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The Department of Homeland Security’s (DHS) Science and Technology Directorate (S&T) First Responders Group (FRG) is focused on enhancing resiliency and emergency preparedness in local communities. FRG understands that when local, state and federal agencies plan ahead or pool resources in the wake of a disaster, the outcomes of managing relief efforts are improved.
Imagine if a small town has just suffered an unprecedented natural disaster of a magnitude requiring more resources than emergency responders have on hand. Reaching out to nearby towns for mutual aid to support resource needs is essential for them to quickly respond and recover from the tragic incident. This scenario is exceedingly common; mutual aid requests like these are carried out on a routine basis by emergency management professionals at all levels of government.
In most cases, having plans for such assistance in place before a disaster strikes can greatly mitigate potential risk during the aftermath, especially when the plans recognize how each mutual aid partner can contribute. FRG has facilitated research and development efforts to advance mutual aid. This has included work with the Kentucky Emergency Management Agency and the National Emergency Management Association (NEMA) on co-developing a capability for authoring and sharing information on Mission Ready Packages (MRPs). MRPS are specific response and recovery resource capabilities that are organized and packaged to allow for quicker discovery and deployment of resources during an emergency. MRPs were tested during the Central U.S. Earthquake Consortium’s CAPSTONE 2014 exercise and later adopted by NEMA.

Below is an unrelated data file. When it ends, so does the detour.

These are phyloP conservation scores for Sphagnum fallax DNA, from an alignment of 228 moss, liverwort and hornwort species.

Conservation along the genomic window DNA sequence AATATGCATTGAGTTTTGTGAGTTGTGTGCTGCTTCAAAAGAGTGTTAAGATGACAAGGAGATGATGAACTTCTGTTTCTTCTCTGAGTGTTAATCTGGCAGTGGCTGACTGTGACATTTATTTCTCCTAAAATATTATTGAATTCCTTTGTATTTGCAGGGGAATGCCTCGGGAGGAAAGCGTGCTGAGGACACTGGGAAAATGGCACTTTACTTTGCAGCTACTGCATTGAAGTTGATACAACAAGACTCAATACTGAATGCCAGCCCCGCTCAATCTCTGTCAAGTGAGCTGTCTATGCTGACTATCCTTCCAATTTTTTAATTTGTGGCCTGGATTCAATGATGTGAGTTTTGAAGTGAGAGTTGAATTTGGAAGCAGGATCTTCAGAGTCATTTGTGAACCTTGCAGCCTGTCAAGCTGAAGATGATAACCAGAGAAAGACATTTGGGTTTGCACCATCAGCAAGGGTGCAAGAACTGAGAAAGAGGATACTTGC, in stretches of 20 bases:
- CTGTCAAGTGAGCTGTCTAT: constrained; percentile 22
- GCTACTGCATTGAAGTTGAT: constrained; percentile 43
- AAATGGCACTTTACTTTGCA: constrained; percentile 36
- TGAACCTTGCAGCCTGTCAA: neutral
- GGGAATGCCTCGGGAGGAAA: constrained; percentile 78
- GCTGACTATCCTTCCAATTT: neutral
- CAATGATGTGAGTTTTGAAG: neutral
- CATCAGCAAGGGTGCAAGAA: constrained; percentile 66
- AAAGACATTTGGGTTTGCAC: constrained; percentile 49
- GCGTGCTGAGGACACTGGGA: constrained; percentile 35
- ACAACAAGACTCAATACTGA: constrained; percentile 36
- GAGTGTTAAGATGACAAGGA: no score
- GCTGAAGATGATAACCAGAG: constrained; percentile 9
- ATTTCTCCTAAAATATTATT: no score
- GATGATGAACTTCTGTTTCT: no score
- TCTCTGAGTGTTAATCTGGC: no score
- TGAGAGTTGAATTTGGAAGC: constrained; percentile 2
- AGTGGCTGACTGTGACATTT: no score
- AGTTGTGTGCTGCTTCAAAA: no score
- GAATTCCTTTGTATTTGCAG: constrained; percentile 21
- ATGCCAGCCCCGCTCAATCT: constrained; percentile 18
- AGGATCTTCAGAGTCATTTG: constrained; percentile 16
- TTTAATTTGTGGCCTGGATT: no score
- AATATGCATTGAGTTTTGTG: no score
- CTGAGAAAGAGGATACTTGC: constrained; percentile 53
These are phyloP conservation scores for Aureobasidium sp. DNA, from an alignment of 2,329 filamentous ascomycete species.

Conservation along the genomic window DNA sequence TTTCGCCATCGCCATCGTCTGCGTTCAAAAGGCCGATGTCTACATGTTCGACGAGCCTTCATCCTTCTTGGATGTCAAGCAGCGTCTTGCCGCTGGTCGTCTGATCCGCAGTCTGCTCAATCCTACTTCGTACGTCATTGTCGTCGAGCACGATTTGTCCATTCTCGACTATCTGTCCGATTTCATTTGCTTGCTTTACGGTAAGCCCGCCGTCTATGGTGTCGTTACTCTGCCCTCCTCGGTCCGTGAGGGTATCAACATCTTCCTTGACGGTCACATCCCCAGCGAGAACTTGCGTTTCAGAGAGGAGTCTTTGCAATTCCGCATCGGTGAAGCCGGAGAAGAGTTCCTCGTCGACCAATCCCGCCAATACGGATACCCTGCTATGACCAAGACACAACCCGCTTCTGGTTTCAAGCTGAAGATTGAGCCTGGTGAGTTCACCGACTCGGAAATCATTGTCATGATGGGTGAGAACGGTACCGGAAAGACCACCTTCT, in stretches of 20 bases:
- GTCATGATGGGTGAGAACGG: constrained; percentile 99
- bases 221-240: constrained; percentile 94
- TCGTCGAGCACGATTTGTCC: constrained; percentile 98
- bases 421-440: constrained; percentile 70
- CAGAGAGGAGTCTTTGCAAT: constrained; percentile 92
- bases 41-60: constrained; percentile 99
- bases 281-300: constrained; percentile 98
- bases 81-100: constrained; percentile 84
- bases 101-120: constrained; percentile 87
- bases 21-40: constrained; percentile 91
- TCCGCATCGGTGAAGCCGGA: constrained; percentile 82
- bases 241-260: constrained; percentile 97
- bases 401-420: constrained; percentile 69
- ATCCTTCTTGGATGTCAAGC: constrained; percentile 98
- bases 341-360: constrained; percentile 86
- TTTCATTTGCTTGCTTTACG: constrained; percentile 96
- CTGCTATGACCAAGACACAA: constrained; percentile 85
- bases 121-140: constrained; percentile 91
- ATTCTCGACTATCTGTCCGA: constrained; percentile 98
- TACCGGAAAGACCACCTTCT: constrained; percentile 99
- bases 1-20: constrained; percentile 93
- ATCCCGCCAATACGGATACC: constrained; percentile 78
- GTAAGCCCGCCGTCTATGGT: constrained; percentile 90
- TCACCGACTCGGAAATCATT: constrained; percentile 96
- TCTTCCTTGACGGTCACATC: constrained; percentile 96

Building on what was learned from this previous mutual aid work, FRG developed a prototype application designed to help jurisdictions develop and resource their own capability-based plans. The application is the Mutual Aid Resource Planner (MARP). The National Information Sharing Consortium (NISC) currently hosts the MARP tool, which is based on ArcGIS online, a cloud-based platform that enables rapid deployment of the application to users and helps to streamline information sharing between partners. As an ESRI ArcGIS Online configurable template, MARP is intended to be managed by a community or emergency management agency.
Requirements for the MARP application were initially developed during CAPSTONE14. This application extends the resource planning concept outlined by the Federal Emergency Management Agency’s Threat and Hazard Identification and Risk Assessment (THIRA) process. The THIRA process enables communities to determine their capabilities and establish the resources required to achieve their individual targets.
MARP allows planners to add existing geospatial hazards and risk assessments to develop more accurate resource plans. By pre-identifying the partners who can provide mutual aid to fill resource gaps, the MARP platform could help resource planners create a more effective and resilient system. This type of deployment offers the opportunity for joint collaboration on assigning responsibilities to different agencies and reviewing situational awareness between neighboring jurisdictions.
MARP has been tested through a virtual pilot series and multiple experiments. During the prototype phase an orientation session was conducted with stakeholders from multiple levels of government agencies to test the application. Communities from both Michigan and Ontario used MARP to develop cross-border mutual aid plans during CAUSE IV experiment in April 2016.
This past January, the MARP’s capabilities were tested again as part of the first experiment under the Flood Apex program. The experiment was held in a city that has dealt with major flooding in the past: New Orleans. The goal of the MARP is to provide the necessary information to build a better plan, thereby strengthening a municipality’s community preparedness and resilience.
The core features of the MARP are the innovative design approaches that make it easier to collaborate with data and to develop “living plans” that reflect reliance between communities shared resources following catastrophic events.
MARP picks up where the THIRA processes end by enabling planners to collaboratively develop capability-based resource plans and identify partners to support resource shortfalls. Other important characteristics of the MARP include:
- Aligning with local, state and federal goals related to THIRA and resource planning;
- Enabling users to share plans and resource needs with partner jurisdictions;
- Helping unite the efforts of analysts and modelers with planning and operations staff; and
- Providing a simplified planning template for an organization’s information sharing platform.